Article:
The current situation in the Palestinian Occupied Territories is not bearable nor is it tenable. Some would argue that the infighting between Fatah and Hamas in the Gaza Strip is proof that Palestinians cannot govern themselves.
The current situation in the Palestinian Occupied Territories is not bearable nor is it tenable. Some would argue that the infighting between Fatah and Hamas in the Gaza Strip is proof that Palestinians cannot govern themselves. The fact of a crisis laden Palestinian National Authority with a Unity Government that is painstakingly attempting to normalize relations internally and with the international community does not add to a feeling of comfort among Palestinians. In such a context, self criticism is easy to come by and some would go to the extent of seeking answers and solutions from others, whether Arab brothers or European philanthropists. But such criticism combined with wishful thinking of the possibilities of outside intervention, if it comes in the form of peace keeping force, fails to consider that the crisis facing Palestinians nowadays has been created by no other than some of these European philanthropists in concert with policy makers in Washington and Tel Aviv. But aside from the political and financial boycott mounted against the democratically elected Palestinian government, Israel has not shown readiness to go to a full truce in all of the Occupied Territories, similarly to the truce that was holding in the Gaza Strip prior to this latest barrage of Qassam rockets and Israeli military retributions. Palestinians are in support of a full truce that would encompass both the Gaza Strip and the West Bank and this should remain an objective to achieve. Almost two-thirds of Palestinians recently polled, on May 17 – 19, by the Center for Opinion Polls and Survey Studies of Najah National University in Nablus support a return to a truce with Israel.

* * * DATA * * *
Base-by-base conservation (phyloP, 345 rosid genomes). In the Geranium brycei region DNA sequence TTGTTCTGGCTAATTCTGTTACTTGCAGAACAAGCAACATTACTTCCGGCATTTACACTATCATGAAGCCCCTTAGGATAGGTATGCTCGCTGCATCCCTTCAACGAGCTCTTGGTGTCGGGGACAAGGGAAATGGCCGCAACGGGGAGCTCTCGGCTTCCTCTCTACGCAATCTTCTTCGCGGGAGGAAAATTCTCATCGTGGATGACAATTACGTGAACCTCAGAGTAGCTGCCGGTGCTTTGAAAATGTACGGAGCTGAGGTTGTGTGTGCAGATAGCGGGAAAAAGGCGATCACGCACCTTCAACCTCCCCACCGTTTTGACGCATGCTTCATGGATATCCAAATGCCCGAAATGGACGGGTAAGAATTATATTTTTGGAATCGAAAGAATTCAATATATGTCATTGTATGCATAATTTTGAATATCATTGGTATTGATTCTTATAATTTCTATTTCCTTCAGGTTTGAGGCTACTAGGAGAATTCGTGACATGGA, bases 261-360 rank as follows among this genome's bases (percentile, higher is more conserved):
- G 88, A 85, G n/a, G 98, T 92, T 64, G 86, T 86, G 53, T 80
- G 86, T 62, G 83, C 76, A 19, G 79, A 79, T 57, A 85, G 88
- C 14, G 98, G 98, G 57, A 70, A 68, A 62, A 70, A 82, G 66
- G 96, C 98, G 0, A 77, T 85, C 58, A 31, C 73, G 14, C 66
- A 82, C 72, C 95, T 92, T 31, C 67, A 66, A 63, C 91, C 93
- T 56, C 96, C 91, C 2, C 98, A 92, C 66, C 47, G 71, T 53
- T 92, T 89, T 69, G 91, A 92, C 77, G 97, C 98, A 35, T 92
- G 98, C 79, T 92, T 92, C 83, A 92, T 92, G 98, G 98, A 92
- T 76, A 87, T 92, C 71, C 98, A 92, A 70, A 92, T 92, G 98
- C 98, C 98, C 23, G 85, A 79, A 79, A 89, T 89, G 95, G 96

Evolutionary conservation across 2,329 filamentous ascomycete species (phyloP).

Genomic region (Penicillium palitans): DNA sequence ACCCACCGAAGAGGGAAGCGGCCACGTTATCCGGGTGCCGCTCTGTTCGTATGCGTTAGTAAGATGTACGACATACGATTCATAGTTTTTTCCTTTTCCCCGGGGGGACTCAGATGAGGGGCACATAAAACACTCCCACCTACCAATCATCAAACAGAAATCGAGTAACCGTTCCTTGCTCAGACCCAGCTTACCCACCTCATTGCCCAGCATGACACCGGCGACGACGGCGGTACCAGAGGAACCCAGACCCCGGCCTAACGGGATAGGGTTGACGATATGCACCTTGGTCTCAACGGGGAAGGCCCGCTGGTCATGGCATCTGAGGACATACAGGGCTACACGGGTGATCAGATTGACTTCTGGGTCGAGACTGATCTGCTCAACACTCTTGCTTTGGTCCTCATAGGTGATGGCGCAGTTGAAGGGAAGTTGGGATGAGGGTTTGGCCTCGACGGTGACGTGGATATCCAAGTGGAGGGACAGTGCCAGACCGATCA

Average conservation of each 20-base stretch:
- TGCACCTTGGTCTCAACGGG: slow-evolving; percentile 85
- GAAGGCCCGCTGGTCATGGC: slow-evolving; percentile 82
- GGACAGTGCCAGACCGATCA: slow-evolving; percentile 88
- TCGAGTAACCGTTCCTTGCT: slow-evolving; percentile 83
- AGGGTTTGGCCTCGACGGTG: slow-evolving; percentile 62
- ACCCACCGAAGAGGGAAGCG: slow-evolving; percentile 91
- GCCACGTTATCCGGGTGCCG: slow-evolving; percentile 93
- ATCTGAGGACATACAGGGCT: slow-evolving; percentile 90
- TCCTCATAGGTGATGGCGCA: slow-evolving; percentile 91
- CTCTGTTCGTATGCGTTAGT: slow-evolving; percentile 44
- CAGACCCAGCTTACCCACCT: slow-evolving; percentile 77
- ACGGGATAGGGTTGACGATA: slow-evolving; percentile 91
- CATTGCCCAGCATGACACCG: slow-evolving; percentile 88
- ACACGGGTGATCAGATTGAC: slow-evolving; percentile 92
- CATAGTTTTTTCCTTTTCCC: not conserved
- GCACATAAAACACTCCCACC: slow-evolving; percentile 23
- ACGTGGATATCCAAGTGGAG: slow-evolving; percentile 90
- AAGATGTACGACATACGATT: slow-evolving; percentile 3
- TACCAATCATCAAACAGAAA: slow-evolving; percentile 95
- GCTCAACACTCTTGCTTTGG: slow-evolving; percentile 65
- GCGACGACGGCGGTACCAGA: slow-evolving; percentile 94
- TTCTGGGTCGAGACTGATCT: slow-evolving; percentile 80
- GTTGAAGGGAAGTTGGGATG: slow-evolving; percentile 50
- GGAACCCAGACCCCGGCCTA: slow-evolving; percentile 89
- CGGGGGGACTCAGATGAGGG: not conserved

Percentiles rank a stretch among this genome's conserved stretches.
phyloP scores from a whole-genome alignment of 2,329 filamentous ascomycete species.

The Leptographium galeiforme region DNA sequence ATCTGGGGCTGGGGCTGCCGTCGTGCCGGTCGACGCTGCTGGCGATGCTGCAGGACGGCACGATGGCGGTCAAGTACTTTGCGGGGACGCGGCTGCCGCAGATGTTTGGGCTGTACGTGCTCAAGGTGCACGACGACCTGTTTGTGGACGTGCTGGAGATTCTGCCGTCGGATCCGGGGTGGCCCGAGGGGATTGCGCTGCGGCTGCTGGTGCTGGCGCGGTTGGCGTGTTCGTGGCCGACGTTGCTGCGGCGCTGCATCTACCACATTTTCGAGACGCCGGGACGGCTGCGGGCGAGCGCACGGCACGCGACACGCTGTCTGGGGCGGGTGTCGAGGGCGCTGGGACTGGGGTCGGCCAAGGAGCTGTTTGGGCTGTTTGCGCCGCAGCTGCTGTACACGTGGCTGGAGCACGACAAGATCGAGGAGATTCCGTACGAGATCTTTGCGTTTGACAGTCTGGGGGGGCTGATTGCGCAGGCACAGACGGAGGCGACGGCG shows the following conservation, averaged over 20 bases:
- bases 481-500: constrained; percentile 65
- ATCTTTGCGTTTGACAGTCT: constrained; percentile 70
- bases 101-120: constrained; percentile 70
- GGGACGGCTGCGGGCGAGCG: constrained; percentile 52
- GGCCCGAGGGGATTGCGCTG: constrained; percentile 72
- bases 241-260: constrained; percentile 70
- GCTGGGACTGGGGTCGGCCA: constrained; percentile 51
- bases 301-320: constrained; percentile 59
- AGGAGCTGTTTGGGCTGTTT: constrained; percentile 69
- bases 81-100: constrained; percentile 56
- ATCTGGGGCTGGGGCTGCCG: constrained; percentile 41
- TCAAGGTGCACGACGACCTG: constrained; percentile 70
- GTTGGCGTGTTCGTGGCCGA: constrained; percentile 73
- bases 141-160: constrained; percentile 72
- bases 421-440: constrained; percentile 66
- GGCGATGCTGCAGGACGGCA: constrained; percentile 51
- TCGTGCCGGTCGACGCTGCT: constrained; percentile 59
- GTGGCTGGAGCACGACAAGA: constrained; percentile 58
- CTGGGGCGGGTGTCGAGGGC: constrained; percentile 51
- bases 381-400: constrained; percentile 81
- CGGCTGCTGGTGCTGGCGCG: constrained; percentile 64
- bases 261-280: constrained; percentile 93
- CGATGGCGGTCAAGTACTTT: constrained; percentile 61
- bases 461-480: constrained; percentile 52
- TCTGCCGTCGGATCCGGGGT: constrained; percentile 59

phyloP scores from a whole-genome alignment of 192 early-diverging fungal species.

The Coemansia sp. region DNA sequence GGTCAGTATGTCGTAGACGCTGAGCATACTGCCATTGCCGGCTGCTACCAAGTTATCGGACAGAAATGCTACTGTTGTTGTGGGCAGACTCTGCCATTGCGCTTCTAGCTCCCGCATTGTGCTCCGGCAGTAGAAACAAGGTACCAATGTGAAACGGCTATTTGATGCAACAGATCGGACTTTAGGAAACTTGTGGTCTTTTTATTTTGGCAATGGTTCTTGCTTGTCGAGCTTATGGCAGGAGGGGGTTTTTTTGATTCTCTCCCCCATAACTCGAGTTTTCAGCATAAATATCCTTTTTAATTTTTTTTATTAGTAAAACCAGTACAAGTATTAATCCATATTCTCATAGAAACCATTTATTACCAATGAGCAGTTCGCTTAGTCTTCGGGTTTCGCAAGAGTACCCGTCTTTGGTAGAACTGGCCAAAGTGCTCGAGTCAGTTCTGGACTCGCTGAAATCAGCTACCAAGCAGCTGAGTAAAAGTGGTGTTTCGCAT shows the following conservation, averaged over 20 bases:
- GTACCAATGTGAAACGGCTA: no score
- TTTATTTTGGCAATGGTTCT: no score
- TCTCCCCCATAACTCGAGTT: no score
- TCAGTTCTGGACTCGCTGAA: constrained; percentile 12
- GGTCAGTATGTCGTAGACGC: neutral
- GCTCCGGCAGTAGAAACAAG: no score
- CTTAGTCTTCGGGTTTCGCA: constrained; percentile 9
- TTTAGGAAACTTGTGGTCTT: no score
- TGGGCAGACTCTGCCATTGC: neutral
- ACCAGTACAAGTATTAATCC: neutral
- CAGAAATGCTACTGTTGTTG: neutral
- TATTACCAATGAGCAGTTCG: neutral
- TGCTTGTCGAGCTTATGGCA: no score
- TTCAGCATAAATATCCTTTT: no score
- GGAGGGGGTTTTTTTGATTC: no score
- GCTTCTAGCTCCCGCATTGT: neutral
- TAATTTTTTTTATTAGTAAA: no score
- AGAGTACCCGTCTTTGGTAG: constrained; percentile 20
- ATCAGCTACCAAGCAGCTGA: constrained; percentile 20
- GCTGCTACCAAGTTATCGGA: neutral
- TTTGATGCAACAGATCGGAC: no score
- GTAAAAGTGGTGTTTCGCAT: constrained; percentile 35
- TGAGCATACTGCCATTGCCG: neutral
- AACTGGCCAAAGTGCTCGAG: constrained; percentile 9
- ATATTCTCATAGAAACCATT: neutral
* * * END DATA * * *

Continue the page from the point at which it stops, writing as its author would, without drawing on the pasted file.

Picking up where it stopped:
While Palestinians need to be more pragmatic in advancing their interests and providing for some sense of economic stability and social harmony, this cannot be accomplished without realizing that relations with Israel are so much more complex than simply to satisfy ideological positions and propagandist declarations. In fact a majority of Palestinians are beyond being lured by high pitched political statements that confirm only an impasse situation with no prospects or hopes for a way out. This was perhaps the most serious drawback of the Hamas led government that preceded the National Unity Government that was sworn in on March 17th of this year. While Palestinians are ready to be realistic they are not ready to surrender their rights. Our struggle is to end Israeli occupation once and for all and to secure the inalienable rights of our people, wherever they are. If pragmatism and realism do help us accomplish these goals then all much the better for adopting them.